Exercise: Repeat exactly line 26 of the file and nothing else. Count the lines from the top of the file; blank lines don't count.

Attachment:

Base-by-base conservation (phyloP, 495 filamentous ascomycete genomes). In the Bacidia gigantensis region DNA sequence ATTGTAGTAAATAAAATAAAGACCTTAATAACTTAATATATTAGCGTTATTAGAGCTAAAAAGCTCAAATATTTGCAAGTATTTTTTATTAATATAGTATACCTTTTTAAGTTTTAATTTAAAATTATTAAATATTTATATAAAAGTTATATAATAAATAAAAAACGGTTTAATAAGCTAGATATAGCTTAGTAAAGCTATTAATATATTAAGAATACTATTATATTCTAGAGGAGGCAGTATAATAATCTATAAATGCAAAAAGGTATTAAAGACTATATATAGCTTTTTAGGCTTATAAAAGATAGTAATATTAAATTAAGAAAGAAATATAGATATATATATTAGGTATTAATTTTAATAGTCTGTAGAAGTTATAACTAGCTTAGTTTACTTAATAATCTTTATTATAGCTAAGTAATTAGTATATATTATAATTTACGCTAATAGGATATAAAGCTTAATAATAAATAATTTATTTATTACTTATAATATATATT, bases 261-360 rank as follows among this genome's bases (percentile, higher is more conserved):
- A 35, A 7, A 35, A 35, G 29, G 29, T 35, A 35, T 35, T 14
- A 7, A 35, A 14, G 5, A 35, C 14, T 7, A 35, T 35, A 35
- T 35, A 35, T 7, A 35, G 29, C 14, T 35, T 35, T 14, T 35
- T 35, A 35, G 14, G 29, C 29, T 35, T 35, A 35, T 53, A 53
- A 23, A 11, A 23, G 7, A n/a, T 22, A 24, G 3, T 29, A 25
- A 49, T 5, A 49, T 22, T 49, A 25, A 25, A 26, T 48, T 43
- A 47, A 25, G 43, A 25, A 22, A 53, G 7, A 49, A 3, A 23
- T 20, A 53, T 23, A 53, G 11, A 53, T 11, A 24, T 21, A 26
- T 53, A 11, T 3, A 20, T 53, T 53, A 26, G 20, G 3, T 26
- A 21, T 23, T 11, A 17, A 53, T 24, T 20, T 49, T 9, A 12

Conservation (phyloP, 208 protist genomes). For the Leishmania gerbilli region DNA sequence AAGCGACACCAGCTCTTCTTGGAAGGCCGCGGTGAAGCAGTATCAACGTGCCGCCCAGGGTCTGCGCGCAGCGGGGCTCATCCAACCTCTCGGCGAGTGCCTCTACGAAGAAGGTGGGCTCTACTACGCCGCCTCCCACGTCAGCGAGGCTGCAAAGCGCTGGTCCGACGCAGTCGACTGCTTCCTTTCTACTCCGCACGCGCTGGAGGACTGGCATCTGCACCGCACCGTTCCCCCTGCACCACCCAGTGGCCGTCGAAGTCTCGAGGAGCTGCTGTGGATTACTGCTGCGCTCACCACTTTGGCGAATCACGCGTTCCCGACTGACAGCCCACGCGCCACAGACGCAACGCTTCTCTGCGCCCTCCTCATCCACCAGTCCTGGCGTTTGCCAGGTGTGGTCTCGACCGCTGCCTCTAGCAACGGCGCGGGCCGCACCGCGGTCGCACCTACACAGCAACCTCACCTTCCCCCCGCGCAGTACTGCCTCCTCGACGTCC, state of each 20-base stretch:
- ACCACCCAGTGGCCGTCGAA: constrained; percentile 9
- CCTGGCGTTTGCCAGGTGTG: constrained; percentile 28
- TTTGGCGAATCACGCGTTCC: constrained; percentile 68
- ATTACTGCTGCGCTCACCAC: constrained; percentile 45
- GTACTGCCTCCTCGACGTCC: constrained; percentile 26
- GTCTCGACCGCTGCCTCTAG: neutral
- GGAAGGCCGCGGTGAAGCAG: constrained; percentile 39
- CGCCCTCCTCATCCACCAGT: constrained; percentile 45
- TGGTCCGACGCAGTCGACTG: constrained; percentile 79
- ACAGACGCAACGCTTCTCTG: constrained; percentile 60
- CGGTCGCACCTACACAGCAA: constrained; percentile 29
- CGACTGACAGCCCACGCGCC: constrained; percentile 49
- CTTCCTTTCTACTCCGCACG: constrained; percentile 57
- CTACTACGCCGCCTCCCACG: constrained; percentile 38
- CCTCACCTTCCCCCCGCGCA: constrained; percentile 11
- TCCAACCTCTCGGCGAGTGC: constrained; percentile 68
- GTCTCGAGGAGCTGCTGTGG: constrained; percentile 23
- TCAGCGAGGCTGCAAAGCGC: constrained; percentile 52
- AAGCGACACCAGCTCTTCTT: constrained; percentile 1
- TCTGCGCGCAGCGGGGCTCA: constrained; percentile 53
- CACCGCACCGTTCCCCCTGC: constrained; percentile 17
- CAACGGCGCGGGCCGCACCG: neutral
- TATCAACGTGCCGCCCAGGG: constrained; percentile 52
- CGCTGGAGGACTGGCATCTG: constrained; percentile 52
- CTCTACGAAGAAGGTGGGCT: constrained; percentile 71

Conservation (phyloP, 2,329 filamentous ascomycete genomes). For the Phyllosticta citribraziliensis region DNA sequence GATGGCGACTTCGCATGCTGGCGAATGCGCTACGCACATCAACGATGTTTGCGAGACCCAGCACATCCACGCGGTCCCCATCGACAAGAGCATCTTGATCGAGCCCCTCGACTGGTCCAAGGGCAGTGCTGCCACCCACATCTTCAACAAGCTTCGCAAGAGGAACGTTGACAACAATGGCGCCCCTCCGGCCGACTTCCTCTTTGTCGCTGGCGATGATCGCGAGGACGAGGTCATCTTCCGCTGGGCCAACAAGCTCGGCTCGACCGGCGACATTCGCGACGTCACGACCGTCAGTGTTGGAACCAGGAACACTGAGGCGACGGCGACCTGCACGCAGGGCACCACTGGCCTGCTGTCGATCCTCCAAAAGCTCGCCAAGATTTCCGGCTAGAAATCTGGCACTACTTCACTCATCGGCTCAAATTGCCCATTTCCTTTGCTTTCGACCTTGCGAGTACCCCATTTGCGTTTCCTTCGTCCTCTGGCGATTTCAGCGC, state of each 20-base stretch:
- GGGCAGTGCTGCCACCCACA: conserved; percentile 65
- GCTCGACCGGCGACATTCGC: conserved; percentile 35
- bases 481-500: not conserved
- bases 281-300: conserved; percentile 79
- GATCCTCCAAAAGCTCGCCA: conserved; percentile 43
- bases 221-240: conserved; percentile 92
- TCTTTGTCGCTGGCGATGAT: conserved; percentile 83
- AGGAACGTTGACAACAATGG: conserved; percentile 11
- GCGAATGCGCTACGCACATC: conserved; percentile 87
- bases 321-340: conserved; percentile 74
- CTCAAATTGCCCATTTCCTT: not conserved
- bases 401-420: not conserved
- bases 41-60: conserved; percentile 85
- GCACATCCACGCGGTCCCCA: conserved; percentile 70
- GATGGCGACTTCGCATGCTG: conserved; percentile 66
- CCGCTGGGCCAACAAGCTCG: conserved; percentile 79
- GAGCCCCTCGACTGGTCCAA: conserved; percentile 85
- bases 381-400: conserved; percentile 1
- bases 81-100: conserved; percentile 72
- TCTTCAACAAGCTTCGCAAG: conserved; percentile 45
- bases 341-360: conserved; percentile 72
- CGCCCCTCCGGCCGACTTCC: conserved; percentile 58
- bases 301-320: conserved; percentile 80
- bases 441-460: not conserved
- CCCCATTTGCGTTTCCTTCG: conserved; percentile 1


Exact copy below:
- CTACTACGCCGCCTCCCACG: constrained; percentile 38